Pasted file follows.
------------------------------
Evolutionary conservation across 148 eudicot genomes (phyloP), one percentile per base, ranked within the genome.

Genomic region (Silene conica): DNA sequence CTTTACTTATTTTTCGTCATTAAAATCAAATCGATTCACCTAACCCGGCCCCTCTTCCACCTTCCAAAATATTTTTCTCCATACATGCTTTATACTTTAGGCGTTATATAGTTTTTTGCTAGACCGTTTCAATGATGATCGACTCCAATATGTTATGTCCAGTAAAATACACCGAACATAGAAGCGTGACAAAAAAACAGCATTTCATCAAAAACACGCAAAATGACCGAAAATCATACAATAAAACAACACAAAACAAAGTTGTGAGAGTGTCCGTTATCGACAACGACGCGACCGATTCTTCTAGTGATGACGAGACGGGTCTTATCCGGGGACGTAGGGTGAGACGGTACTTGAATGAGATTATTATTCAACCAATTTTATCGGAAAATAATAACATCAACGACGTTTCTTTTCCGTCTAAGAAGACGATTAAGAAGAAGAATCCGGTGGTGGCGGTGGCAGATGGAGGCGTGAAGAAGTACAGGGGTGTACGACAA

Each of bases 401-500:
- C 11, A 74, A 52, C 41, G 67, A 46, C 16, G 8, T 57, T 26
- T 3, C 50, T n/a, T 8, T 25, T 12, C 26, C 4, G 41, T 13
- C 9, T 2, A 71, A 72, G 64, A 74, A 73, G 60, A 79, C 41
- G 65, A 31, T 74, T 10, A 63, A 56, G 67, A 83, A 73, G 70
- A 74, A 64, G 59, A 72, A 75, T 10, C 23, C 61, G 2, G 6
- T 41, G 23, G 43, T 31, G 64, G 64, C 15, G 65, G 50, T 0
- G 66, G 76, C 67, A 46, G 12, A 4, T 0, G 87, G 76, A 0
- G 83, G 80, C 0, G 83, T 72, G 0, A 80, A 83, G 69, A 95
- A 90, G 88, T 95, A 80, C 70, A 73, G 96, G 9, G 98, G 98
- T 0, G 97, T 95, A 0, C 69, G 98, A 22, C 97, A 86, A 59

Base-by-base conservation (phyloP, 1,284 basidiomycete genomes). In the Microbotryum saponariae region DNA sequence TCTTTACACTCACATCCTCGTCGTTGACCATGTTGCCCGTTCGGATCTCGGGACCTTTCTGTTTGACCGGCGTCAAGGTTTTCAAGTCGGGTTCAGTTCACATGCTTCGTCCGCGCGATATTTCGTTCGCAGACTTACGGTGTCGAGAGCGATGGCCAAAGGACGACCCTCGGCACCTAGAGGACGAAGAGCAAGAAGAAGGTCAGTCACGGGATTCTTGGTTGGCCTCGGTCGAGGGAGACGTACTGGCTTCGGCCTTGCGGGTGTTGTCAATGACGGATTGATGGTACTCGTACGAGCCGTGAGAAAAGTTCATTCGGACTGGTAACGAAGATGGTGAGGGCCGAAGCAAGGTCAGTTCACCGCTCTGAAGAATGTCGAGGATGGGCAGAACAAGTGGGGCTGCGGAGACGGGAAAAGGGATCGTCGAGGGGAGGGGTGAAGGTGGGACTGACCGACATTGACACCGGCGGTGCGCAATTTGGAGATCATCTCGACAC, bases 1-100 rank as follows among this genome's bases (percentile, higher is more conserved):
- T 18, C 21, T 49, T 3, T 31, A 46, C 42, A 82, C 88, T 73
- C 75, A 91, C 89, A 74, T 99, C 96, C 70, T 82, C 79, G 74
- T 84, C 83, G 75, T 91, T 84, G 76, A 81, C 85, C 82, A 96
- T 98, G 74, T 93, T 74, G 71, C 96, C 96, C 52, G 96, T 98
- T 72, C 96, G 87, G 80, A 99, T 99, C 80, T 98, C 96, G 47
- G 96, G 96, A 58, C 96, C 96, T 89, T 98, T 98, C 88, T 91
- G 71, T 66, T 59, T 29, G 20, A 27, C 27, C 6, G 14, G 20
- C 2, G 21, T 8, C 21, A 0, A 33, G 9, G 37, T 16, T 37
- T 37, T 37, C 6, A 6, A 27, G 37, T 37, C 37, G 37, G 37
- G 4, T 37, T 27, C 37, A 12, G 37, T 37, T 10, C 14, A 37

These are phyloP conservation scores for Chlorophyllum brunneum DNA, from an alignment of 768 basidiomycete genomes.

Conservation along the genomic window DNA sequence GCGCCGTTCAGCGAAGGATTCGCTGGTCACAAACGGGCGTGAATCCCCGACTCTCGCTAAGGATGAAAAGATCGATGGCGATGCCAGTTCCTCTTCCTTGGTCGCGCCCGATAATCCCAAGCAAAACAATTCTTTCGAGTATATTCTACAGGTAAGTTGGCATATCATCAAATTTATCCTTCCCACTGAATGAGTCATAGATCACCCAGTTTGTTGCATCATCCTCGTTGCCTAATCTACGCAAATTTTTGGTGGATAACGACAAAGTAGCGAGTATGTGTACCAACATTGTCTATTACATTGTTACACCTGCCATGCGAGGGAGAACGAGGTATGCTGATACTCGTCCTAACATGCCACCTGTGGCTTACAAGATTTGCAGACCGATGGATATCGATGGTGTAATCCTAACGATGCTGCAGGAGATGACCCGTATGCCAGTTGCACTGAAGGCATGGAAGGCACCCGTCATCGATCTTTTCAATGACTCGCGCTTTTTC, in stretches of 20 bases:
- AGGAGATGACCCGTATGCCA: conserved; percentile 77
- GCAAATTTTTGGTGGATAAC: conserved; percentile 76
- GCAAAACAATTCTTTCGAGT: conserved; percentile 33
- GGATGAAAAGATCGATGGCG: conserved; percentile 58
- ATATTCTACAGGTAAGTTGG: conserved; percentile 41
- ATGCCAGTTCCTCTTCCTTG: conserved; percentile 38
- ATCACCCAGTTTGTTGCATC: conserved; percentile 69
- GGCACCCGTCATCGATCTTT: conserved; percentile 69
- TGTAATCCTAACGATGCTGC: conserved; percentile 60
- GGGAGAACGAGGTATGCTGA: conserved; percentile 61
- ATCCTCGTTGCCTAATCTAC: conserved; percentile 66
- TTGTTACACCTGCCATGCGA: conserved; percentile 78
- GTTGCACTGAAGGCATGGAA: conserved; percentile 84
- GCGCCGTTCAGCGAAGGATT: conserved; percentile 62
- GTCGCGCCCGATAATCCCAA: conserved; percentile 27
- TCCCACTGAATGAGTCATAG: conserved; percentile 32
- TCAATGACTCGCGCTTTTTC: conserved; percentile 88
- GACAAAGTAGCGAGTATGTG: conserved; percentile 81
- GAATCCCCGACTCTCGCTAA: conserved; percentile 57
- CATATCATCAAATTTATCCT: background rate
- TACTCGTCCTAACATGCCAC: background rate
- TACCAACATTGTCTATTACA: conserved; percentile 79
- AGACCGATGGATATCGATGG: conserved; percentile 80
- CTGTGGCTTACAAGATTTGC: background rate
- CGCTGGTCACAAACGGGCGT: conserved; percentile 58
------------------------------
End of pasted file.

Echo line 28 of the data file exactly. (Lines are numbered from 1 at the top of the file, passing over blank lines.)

- GCAAATTTTTGGTGGATAAC: conserved; percentile 76